What are the sources of iodine in our diet?
Seafood and table salt
A union between the electron structures of two or more atoms or ions.
Chemical bond
Why do chemical bonds form?
An atom by itself is not stable. They form to make atoms stable. They have to act with other atoms to achieve stability.
1st shell-
2nd shell-
3rd shell-
1st shell- 2e-
2nd shell- 8e-
3rd shell- 8e-
Which chemical bonds are strong?
Nonpolar covalent bond (strongest), ionic bond (not as strong alone but still strong), and polar covalent bond
Equal sharing of 2 electrons by the atoms involved. E.g. H2 gas; it is the strongest chemical bond and takes a lot of work to break it and stores a lot of energy.
Nonpolar covalent bond
A bond between ions (charged atoms)
NA+ (lost 1 e-) CL- (gained 1 e-)
Ionic bond
Sharing of two electrons, but not equally. Electrons are more strongly pulled to one end. E.g. water is a polar molecule (one end + one end -).
Polar covalent bond
Which chemical bonds are weakest?
Hydrogen bonds, hydrophobic interaction,
In a _________ ________, water is polar (+ or -). Polar molecules dissolves in water.
hydrophilic (water loving)
In a ________ _______, non polar molecules (no + or -) do not dissolve well in water.
hydrophobic (water fearing)
Grease droplets are _________ after leaving frying pan in sink.
hydrophobic
A simple sugar or large molecule composed of sugar units. All cells use this as structural materials, energy stores, and transportable forms of energy. There are 3 classes of this.
Carbohydrates
What are the 3 functions of carbohydrates?
1. Quick energy; easiest & preferred
2. Store energy (i.e. muscle)
3. Structural
The simplest carbohydrate, with only one sugar unit. Ring kind of structure. Examples?
Monosaccharides
Examples: Glucose, Fructose, Galactose, Ribose
A carbohydrate consisting of a short chain of two or more covalently bonded sugar units. One subclass, disaccharides, has two sugar units. Examples?
Oligosaccharide
Examples: Sucrose (everyday table sugar), Maltose (glucose + glacose), Lactose (glucose + galactose)
What is organic?
Made of carbon and hydrogen
The _________ kill weeds by disrupting a target plant's metabolism and growth.
Herbicides
Most _______ cause a target insect to suffocate, prevent its nerves and muscles from functioning properly, or block its reproduction.
Insecticides
________ work against harmful fungi.
Fungicides
What are the drawbacks to the use of pesticides?
Some of them kill birds and other predators that, in natural settings, help control pests. Some, such as DDT, stay active for years. Pesticides should not be released haphazardly into the environment, for people can inhale them, ingest them along with food, or absorb them through the skin.
A straight or branched chain of hundreds of thousands of covalently linked sugar units of the same or different kinds. The most common of these are also what?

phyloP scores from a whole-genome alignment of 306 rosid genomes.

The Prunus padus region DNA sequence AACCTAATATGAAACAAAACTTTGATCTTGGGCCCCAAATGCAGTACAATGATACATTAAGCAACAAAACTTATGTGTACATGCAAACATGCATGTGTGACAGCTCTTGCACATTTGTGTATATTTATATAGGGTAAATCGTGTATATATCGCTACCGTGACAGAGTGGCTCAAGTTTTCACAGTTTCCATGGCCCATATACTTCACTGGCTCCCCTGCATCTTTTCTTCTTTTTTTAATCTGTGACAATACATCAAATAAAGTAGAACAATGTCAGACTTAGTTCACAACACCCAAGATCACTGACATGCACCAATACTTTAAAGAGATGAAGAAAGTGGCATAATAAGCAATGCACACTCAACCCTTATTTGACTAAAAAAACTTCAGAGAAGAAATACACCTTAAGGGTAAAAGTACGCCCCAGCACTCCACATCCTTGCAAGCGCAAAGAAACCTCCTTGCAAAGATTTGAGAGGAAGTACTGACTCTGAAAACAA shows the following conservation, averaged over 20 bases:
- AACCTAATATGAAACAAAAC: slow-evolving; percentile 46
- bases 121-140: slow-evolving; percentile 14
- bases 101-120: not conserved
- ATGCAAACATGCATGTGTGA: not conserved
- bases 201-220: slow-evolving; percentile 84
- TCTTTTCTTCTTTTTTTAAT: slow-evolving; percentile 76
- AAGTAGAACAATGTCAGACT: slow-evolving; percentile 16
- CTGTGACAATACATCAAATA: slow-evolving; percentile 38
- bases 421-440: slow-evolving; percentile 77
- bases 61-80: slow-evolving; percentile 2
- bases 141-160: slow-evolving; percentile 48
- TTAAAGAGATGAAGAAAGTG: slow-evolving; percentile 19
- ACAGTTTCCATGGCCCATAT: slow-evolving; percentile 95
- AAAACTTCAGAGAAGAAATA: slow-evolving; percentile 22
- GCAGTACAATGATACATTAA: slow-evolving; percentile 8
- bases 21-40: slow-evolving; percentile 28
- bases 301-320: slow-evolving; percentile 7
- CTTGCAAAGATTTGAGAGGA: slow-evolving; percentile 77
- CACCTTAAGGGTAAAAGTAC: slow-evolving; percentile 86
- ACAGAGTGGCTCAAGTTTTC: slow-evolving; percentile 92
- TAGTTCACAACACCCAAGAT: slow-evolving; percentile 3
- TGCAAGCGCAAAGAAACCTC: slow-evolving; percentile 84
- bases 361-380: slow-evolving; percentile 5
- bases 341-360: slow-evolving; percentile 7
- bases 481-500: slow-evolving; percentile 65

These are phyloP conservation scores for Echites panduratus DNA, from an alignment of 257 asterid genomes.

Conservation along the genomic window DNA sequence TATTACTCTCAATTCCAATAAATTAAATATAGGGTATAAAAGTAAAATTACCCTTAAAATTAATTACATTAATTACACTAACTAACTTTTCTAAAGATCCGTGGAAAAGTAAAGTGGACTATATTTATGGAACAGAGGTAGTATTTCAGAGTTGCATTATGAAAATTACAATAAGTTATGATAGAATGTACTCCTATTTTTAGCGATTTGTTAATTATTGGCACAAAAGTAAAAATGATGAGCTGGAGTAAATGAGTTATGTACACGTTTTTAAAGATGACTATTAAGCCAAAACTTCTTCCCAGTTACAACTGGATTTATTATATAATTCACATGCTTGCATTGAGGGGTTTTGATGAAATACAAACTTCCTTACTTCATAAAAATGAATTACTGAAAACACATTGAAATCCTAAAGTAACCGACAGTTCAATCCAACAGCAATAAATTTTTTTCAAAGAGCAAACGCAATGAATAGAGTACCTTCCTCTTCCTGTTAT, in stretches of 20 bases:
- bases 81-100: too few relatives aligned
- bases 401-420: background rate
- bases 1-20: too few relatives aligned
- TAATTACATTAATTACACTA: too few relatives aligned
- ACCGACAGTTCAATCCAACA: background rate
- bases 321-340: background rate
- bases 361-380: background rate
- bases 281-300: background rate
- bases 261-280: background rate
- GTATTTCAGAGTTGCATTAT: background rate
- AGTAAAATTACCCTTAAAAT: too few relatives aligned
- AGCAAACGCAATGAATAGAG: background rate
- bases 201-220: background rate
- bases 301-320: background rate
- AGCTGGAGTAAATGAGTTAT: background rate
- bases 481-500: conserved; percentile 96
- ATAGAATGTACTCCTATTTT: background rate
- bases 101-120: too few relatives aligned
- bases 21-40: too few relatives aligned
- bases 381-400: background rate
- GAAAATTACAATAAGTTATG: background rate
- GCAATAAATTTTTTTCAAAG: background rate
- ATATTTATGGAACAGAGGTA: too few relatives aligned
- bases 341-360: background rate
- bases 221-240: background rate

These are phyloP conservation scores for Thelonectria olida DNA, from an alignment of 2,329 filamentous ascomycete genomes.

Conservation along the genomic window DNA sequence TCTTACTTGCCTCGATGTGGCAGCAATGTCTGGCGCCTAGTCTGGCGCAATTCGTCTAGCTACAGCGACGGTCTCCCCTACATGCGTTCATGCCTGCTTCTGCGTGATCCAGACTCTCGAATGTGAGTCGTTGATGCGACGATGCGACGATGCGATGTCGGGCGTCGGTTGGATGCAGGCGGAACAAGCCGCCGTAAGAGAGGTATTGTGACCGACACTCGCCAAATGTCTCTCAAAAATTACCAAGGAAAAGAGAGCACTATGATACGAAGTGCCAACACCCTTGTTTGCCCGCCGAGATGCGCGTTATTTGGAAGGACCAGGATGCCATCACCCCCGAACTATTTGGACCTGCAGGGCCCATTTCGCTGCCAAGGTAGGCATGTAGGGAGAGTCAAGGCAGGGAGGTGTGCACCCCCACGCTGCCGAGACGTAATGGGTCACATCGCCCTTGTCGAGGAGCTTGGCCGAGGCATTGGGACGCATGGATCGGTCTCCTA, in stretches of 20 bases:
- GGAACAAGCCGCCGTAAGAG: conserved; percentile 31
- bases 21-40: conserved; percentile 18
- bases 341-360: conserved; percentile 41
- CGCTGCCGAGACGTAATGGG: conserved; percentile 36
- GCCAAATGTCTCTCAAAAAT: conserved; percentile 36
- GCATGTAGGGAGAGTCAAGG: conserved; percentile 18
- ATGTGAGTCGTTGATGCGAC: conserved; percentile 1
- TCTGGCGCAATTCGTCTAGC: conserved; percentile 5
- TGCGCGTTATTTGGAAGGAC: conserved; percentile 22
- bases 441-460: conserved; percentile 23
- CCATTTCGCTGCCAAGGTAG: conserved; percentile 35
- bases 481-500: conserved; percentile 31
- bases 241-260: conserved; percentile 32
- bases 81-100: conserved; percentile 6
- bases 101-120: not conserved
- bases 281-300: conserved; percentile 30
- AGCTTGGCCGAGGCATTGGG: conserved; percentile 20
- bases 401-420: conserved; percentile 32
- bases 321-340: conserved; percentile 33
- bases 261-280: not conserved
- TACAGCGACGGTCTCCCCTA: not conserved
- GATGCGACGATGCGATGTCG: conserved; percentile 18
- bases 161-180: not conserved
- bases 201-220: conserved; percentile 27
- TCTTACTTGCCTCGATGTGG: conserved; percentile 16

Polysaccharide
Examples: Starch, Glycogen, Cellulose
The simplest carbohydrates
Monosaccharides
Found in plants and how plants store energy.
Starch
How animals store energy
Glycogen
Found in plants and used for structure in plants.
Fibers
Why should we have a high fiber diet?
1. Decreased intestinal diseases including colon cancer
2. Lowers blood cholesterol level
Thousands of glucose in chains.
Polymers
What does it mean to be lactose intolerant?
Lactose intolerance is the inability to digest significant amounts of lactose, the major sugar found in milk. Lactose intolerance is caused by a shortage of the enzyme lactase, which is produced by the cells that line the small intestine. Lactase breaks down milk sugar into two simpler forms of sugar called glucose and galactose, which are then absorbed into the bloodstream. Not all people deficient in lactase have the symptoms commonly associated with lactose intolerance, but those who do are said to have lactose intolerance.
Symptoms of lactose intolerance?
Gas, bloating, cramps
What is the formal name for Diabetes?
Diabetes mellitus
What is blood sugar goes down?
In the pancreas, alpha cells will sense blood sugar is low. Glucacoon (hormone) is released into the blood stream. Cells with glucaoon receptors respond (i.e. liver cells).
What are the similar symptoms of type 1, type 2, and gestational diabetes?
-Excessive urination
-Excessive thirst
-Unexplained weight loss
What are the characteristics of Type 1 Diabetes?
-5% affected
-Diagnosed more in children
-Destroyed Beta cells in pancreas not working so no insulin is made. Blood sugar stays high, body has to break down other things.
-Treatment- insulin injections, monitor diet
What are the characteristics of Type 2 Diabetes?
-90-95% affected; most common
-Diagnosed in adults
-Risk factors- being a fat ass, lack of exercise
-Problem- insulin is made but cells don't respond to it
What rae the characteristics of gestationary diabetes?
-Only when pregnant
-Tends to happen if baby is big